Is it time to revisit company policy on peer-to-peer file-sharing software? A spate of news last week suggests...
that P2P file sharing is not just Hollywood's headache.
Inadvertent file sharing -- when computer users mistakenly expose files they had not intended to share -- can pose major IT security, privacy and legal risks. The question is whether new laws or better scrutiny and the use of existing tools will solve this problem.
A congressional hearing last week on inadvertent file sharing over P2P networks showed just how risky it is. Classified or sensitive files recently found on file-sharing networks included: the Secret Service safe house location for the first lady, the Social Security numbers of every master sergeant in the Army, medical records of some 24,000 patients of a Texas hospital and the entire Outlook calendar of an individual who handles all the merger and acquisition activity at a well-known, publicly traded company, with attachments detailing every proposed deal.
A listing of every nuclear facility in the U.S. turned up on four sites in France. Last week also showed that illicit music downloading can have serious legal consequences: a Boston University graduate student was ordered to pay $675,000 in damages for illegally downloading songs and sharing them online..
Bill to ban P2P networks on government computers
Many companies tend to dismiss peer-to-peer file-sharing programs, which are used to share music and videos, as the recording industry's problem, not a security risk. But this is a mistake, said Robert Boback, CEO of Pittsburgh-based Tiversa Inc., a P2P network monitoring vendor, and a witness at last week's congressional hearing.
Boback testified that even at companies with sophisticated security programs, reams of sensitive corporate information are exposed on P2P networks due to user error, access control issues (teenagers downloading file-sharing software on a parent's company laptop), deception by global software developers and malicious code dissemination. The leaks happen despite safeguards by some P2P network developers to prevent inadvertent file sharing and despite security tools such as firewalls and encryption. Boback showed example after example of citizen tax returns, medical insurance information, FBI files and so on, easily found on peer-to-peer file-sharing networks.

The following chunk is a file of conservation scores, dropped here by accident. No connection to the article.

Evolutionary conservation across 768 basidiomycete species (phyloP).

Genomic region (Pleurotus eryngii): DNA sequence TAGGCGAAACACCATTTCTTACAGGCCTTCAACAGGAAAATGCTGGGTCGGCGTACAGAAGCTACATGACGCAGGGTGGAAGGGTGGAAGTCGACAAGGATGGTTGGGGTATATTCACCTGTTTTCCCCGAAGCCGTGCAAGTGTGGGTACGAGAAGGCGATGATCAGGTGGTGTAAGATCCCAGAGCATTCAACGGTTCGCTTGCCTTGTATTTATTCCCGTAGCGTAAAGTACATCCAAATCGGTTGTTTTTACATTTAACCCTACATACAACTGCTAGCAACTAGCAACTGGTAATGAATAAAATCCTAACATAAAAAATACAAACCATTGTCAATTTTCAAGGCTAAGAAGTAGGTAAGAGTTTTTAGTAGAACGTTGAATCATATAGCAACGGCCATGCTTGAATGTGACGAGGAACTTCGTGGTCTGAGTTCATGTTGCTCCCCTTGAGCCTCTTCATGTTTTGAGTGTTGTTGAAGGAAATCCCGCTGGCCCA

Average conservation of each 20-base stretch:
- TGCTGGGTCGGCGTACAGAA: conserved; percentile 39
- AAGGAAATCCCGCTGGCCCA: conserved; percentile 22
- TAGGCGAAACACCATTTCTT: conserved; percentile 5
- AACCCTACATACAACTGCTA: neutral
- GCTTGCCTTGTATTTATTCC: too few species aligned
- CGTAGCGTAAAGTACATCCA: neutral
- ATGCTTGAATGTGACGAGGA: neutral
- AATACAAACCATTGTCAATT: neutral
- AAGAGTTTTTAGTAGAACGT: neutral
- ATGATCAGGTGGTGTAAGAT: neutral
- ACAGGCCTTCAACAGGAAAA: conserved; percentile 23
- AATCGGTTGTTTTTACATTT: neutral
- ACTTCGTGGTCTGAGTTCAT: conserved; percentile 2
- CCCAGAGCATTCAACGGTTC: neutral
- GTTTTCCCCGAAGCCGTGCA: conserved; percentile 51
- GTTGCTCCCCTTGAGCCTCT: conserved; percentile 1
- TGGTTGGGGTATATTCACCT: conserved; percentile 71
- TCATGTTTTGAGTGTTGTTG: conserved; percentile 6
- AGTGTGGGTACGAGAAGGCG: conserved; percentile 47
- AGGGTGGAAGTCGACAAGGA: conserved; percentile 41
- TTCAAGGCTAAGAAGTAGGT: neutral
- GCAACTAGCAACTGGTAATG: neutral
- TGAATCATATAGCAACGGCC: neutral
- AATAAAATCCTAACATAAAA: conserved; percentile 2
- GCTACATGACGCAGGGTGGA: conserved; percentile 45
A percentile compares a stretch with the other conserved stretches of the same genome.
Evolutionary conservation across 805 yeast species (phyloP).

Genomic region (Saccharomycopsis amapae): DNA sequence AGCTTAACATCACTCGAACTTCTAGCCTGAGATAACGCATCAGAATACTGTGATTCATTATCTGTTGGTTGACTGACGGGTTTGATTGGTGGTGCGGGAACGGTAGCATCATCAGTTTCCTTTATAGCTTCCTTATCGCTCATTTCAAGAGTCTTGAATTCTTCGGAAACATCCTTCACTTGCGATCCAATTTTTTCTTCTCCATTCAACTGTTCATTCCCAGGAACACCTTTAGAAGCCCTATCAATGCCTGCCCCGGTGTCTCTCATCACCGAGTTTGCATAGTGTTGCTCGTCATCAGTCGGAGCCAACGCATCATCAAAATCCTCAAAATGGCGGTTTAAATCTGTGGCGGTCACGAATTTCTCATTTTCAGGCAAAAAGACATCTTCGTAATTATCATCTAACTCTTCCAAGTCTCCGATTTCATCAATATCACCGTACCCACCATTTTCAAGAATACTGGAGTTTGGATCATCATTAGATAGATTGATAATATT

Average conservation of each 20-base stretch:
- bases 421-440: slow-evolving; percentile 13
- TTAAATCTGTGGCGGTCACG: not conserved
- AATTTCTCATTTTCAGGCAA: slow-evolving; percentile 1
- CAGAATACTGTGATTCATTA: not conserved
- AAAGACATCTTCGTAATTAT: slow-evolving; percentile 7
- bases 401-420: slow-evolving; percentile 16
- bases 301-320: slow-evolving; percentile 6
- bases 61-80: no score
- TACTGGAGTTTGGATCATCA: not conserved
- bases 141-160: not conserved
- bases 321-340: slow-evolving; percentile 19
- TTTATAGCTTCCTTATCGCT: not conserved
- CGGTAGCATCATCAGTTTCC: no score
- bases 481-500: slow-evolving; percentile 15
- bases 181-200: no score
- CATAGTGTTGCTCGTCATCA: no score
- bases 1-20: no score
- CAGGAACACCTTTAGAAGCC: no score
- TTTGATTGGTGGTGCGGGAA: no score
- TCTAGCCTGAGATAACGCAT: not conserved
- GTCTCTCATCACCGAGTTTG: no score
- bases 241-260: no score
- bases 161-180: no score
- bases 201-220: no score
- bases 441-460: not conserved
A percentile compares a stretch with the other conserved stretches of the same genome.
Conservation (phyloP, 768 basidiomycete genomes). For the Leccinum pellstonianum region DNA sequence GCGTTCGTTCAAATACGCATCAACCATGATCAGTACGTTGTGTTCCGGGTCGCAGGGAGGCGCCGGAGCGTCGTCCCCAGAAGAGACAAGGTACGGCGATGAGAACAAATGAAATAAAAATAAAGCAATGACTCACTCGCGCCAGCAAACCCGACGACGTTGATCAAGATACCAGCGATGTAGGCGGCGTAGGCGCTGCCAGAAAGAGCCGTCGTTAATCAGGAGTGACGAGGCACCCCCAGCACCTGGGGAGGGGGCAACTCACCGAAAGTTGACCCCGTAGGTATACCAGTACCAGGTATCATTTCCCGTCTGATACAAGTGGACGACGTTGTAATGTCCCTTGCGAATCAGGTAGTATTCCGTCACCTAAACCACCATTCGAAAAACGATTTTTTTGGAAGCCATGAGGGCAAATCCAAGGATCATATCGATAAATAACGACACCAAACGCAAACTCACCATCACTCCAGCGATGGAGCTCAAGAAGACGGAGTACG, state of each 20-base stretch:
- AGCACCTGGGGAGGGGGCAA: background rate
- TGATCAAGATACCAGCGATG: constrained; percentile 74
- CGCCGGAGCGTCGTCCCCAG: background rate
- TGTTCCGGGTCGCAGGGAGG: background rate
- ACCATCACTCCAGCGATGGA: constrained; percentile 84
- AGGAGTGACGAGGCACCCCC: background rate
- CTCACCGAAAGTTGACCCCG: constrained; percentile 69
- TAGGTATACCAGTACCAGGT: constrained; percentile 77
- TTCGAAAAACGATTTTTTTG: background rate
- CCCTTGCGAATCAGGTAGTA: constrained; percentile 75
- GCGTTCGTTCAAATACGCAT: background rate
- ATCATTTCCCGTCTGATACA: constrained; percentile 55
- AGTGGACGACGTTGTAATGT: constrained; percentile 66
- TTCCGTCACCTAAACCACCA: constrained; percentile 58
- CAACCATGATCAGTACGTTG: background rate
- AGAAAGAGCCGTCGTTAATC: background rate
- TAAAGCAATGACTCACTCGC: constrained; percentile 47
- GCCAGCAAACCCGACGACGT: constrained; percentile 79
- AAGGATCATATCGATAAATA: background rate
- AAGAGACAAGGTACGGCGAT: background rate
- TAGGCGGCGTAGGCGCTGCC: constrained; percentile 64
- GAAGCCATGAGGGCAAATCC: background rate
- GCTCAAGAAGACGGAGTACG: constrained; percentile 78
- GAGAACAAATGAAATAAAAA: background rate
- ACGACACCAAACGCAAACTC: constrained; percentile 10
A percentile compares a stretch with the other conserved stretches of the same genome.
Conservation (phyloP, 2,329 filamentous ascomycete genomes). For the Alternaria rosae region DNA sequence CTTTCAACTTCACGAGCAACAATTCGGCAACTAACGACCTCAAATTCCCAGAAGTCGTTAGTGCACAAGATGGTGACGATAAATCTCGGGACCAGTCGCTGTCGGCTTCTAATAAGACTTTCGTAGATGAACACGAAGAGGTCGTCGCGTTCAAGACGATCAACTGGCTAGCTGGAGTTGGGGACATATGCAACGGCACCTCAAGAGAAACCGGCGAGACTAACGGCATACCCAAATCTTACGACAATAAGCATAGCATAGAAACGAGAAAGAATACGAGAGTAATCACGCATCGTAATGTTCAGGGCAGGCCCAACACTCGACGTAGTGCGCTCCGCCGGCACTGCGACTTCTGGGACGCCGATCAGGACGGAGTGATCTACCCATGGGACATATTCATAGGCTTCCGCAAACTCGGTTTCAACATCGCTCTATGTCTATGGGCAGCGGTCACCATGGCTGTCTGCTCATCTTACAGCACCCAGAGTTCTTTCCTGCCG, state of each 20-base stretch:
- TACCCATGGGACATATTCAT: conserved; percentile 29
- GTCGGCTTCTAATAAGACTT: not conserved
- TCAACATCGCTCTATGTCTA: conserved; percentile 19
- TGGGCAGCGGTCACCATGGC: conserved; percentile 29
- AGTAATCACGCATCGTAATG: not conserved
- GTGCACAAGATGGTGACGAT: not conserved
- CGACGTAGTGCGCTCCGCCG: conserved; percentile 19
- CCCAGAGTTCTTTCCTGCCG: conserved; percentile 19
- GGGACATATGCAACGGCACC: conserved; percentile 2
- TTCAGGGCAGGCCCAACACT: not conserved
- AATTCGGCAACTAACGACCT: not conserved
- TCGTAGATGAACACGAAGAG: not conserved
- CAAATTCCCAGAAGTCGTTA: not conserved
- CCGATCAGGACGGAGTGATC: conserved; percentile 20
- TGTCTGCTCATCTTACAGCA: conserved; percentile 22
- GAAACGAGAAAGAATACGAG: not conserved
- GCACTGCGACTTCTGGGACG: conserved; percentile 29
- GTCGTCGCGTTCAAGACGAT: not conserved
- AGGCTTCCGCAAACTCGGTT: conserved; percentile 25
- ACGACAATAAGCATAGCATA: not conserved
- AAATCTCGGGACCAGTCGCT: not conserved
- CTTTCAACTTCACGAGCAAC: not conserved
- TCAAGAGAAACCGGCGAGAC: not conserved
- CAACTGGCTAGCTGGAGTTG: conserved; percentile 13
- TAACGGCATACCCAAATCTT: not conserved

At the congressional hearing, it was the popular P2P software company Lime Wire LLC and its CEO, Mark Gorton, on the hot seat, accused by committee members and expert witnesses of a continuing failure to prevent inadvertent file sharing. After the testimony, committee chair Edolphus Towns announced plans to file a bill to ban P2P software from all government and contractor computers and networks.
"As far as I am concerned, the days of self-regulation should be over for the file-sharing industry," Towns said.
But Towns is not the only one threatening legislation. And the file-sharing industry is not alone in being forced to get serious about data leakage. Efforts are under way on Capitol Hill to pass a tough national data privacy law, the Data Accountability and Trust Act, aimed at protecting personally identifiable information, including files inadvertently leaked or stolen on P2P networks.
P2P file sharing gets little attention from IT risk groups
At a time when companies are hypersensitive to the damage a data breach or stolen data can do, the security and privacy risks posed by P2P file sharing are not high on the IT security agenda for many companies, according to Jonathan Penn, a security analyst at Cambridge, Mass.-based Forrester Research Inc.
Forrester reports that while 73% of companies take some kind of stance on P2P, ranging from monitoring to filtering per incident, only 18% ban outright use of P2P.
One reason P2P file sharing gets so little attention from IT, Penn said, is that it is seen as a bandwidth issue, not an IT risk concern. Unless massive P2P usage is starving out legitimate traffic, "it can be simply addressed with bandwidth management tools," he said.
As for the legal liability issues related to sharing copyrighted material, most organizations are more focused on protecting their own data, Penn said, "not enforcing the copyright and usage terms of media conglomerates."
Organizations that do acknowledge that P2P tools can be used to send sensitive corporate data out of the network are addressing the problem with network-resident data loss prevention tools from vendors including Symantec Corp., McAfee Inc. and Vericept Corp. "In other words, concern over high-impact and high-probability business risks around P2P are part of specific data protection strategies, not a more general appropriate-use policy enforcement strategy," Penn said.
Gartner Inc. security analyst Mike McGuire, who covers media for the Stamford, Conn.-consultancy, said he's a bit puzzled by the threat of legislation banning P2P file sharing among government agencies and contractors, given long-standing prohibitions and policies governing P2P file sharing at government agencies. "Another law would seem to be almost specious," McGuire said. "This is a matter of enforcing policy on usage of P2P clients on government networks."
In his view, corporate policy is the first line of defense against risks associated with P2P file-sharing programs. "You have employees who have signed contracts to work at your company. You can't control their lives, but as far as the tools that you give them to do their jobs, you do have control," McGuire said. Employees found to be opening MP3 files on the company networks by virtue of P2P files can be fired, he said.
With P2P networks in the news again, CIOs should revisit their P2P policies, talk to employees and actually do the periodic audits of their networks. "It is absolutely worth that reminder, without getting into, 'Is this is copyright issue?' or right or wrong," he said.
Let us know what you think about the story; email Linda Tucci, Senior News Writer.